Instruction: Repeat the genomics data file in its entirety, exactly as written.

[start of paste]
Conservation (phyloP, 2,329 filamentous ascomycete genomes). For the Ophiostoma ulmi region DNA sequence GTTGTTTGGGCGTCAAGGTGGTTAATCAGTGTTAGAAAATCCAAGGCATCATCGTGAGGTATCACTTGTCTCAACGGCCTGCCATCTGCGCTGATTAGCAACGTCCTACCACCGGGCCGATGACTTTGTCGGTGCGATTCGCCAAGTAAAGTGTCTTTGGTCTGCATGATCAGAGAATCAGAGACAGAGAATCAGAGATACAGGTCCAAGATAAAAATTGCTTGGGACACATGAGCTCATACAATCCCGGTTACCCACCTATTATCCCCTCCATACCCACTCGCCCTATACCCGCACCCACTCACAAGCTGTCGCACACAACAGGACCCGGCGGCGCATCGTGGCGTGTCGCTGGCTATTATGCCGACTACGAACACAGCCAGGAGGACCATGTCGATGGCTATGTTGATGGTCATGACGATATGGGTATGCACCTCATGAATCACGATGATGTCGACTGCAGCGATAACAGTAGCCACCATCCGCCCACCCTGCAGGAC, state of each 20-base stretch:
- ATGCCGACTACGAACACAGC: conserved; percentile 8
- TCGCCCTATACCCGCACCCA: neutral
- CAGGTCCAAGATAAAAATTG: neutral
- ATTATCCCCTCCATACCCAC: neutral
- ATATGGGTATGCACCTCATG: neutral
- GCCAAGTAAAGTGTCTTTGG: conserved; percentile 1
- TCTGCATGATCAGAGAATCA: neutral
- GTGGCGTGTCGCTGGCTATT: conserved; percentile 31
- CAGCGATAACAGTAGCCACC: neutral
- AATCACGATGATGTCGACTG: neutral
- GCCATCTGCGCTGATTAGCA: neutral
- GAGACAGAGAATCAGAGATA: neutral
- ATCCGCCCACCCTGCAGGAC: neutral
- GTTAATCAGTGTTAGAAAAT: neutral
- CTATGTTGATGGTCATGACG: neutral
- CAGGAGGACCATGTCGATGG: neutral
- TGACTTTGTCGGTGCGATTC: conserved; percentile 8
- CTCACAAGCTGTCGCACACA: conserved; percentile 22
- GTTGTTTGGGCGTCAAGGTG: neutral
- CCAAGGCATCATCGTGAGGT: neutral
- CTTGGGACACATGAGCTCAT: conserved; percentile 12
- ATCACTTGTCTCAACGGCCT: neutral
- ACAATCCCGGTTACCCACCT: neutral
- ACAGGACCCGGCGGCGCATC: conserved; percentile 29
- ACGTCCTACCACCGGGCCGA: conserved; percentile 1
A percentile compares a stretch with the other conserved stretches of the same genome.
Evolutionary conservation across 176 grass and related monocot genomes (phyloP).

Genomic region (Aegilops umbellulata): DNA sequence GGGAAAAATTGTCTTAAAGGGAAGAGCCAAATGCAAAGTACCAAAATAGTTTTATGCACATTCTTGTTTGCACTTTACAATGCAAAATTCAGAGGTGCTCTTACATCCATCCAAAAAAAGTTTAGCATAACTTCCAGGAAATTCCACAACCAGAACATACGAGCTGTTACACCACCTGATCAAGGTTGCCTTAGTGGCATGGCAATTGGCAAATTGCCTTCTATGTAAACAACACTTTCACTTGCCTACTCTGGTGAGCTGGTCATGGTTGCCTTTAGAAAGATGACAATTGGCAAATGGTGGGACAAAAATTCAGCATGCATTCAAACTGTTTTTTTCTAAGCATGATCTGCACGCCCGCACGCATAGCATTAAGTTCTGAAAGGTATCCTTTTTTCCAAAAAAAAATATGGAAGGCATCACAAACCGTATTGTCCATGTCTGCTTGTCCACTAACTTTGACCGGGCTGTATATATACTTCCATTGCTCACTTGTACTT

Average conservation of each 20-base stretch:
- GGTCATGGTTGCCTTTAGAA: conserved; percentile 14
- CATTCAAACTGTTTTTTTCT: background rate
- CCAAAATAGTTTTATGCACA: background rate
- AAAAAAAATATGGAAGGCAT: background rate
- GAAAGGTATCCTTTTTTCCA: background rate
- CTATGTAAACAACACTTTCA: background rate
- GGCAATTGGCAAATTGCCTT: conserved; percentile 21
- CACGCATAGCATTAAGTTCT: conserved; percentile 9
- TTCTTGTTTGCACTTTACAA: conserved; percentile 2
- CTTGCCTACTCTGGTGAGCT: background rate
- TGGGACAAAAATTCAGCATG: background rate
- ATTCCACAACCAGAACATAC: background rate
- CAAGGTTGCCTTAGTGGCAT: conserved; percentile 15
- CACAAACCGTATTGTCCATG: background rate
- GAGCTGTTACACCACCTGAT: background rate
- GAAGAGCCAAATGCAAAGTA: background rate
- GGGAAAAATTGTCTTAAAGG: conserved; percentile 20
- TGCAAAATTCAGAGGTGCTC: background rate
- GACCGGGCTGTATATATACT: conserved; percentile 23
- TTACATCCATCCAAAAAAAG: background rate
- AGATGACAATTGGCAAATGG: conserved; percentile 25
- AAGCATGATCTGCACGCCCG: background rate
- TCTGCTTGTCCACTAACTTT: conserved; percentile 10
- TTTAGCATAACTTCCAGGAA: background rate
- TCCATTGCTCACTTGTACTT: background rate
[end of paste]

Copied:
Conservation (phyloP, 2,329 filamentous ascomycete genomes). For the Ophiostoma ulmi region DNA sequence GTTGTTTGGGCGTCAAGGTGGTTAATCAGTGTTAGAAAATCCAAGGCATCATCGTGAGGTATCACTTGTCTCAACGGCCTGCCATCTGCGCTGATTAGCAACGTCCTACCACCGGGCCGATGACTTTGTCGGTGCGATTCGCCAAGTAAAGTGTCTTTGGTCTGCATGATCAGAGAATCAGAGACAGAGAATCAGAGATACAGGTCCAAGATAAAAATTGCTTGGGACACATGAGCTCATACAATCCCGGTTACCCACCTATTATCCCCTCCATACCCACTCGCCCTATACCCGCACCCACTCACAAGCTGTCGCACACAACAGGACCCGGCGGCGCATCGTGGCGTGTCGCTGGCTATTATGCCGACTACGAACACAGCCAGGAGGACCATGTCGATGGCTATGTTGATGGTCATGACGATATGGGTATGCACCTCATGAATCACGATGATGTCGACTGCAGCGATAACAGTAGCCACCATCCGCCCACCCTGCAGGAC, state of each 20-base stretch:
- ATGCCGACTACGAACACAGC: conserved; percentile 8
- TCGCCCTATACCCGCACCCA: neutral
- CAGGTCCAAGATAAAAATTG: neutral
- ATTATCCCCTCCATACCCAC: neutral
- ATATGGGTATGCACCTCATG: neutral
- GCCAAGTAAAGTGTCTTTGG: conserved; percentile 1
- TCTGCATGATCAGAGAATCA: neutral
- GTGGCGTGTCGCTGGCTATT: conserved; percentile 31
- CAGCGATAACAGTAGCCACC: neutral
- AATCACGATGATGTCGACTG: neutral
- GCCATCTGCGCTGATTAGCA: neutral
- GAGACAGAGAATCAGAGATA: neutral
- ATCCGCCCACCCTGCAGGAC: neutral
- GTTAATCAGTGTTAGAAAAT: neutral
- CTATGTTGATGGTCATGACG: neutral
- CAGGAGGACCATGTCGATGG: neutral
- TGACTTTGTCGGTGCGATTC: conserved; percentile 8
- CTCACAAGCTGTCGCACACA: conserved; percentile 22
- GTTGTTTGGGCGTCAAGGTG: neutral
- CCAAGGCATCATCGTGAGGT: neutral
- CTTGGGACACATGAGCTCAT: conserved; percentile 12
- ATCACTTGTCTCAACGGCCT: neutral
- ACAATCCCGGTTACCCACCT: neutral
- ACAGGACCCGGCGGCGCATC: conserved; percentile 29
- ACGTCCTACCACCGGGCCGA: conserved; percentile 1
A percentile compares a stretch with the other conserved stretches of the same genome.
Evolutionary conservation across 176 grass and related monocot genomes (phyloP).

Genomic region (Aegilops umbellulata): DNA sequence GGGAAAAATTGTCTTAAAGGGAAGAGCCAAATGCAAAGTACCAAAATAGTTTTATGCACATTCTTGTTTGCACTTTACAATGCAAAATTCAGAGGTGCTCTTACATCCATCCAAAAAAAGTTTAGCATAACTTCCAGGAAATTCCACAACCAGAACATACGAGCTGTTACACCACCTGATCAAGGTTGCCTTAGTGGCATGGCAATTGGCAAATTGCCTTCTATGTAAACAACACTTTCACTTGCCTACTCTGGTGAGCTGGTCATGGTTGCCTTTAGAAAGATGACAATTGGCAAATGGTGGGACAAAAATTCAGCATGCATTCAAACTGTTTTTTTCTAAGCATGATCTGCACGCCCGCACGCATAGCATTAAGTTCTGAAAGGTATCCTTTTTTCCAAAAAAAAATATGGAAGGCATCACAAACCGTATTGTCCATGTCTGCTTGTCCACTAACTTTGACCGGGCTGTATATATACTTCCATTGCTCACTTGTACTT

Average conservation of each 20-base stretch:
- GGTCATGGTTGCCTTTAGAA: conserved; percentile 14
- CATTCAAACTGTTTTTTTCT: background rate
- CCAAAATAGTTTTATGCACA: background rate
- AAAAAAAATATGGAAGGCAT: background rate
- GAAAGGTATCCTTTTTTCCA: background rate
- CTATGTAAACAACACTTTCA: background rate
- GGCAATTGGCAAATTGCCTT: conserved; percentile 21
- CACGCATAGCATTAAGTTCT: conserved; percentile 9
- TTCTTGTTTGCACTTTACAA: conserved; percentile 2
- CTTGCCTACTCTGGTGAGCT: background rate
- TGGGACAAAAATTCAGCATG: background rate
- ATTCCACAACCAGAACATAC: background rate
- CAAGGTTGCCTTAGTGGCAT: conserved; percentile 15
- CACAAACCGTATTGTCCATG: background rate
- GAGCTGTTACACCACCTGAT: background rate
- GAAGAGCCAAATGCAAAGTA: background rate
- GGGAAAAATTGTCTTAAAGG: conserved; percentile 20
- TGCAAAATTCAGAGGTGCTC: background rate
- GACCGGGCTGTATATATACT: conserved; percentile 23
- TTACATCCATCCAAAAAAAG: background rate
- AGATGACAATTGGCAAATGG: conserved; percentile 25
- AAGCATGATCTGCACGCCCG: background rate
- TCTGCTTGTCCACTAACTTT: conserved; percentile 10
- TTTAGCATAACTTCCAGGAA: background rate
- TCCATTGCTCACTTGTACTT: background rate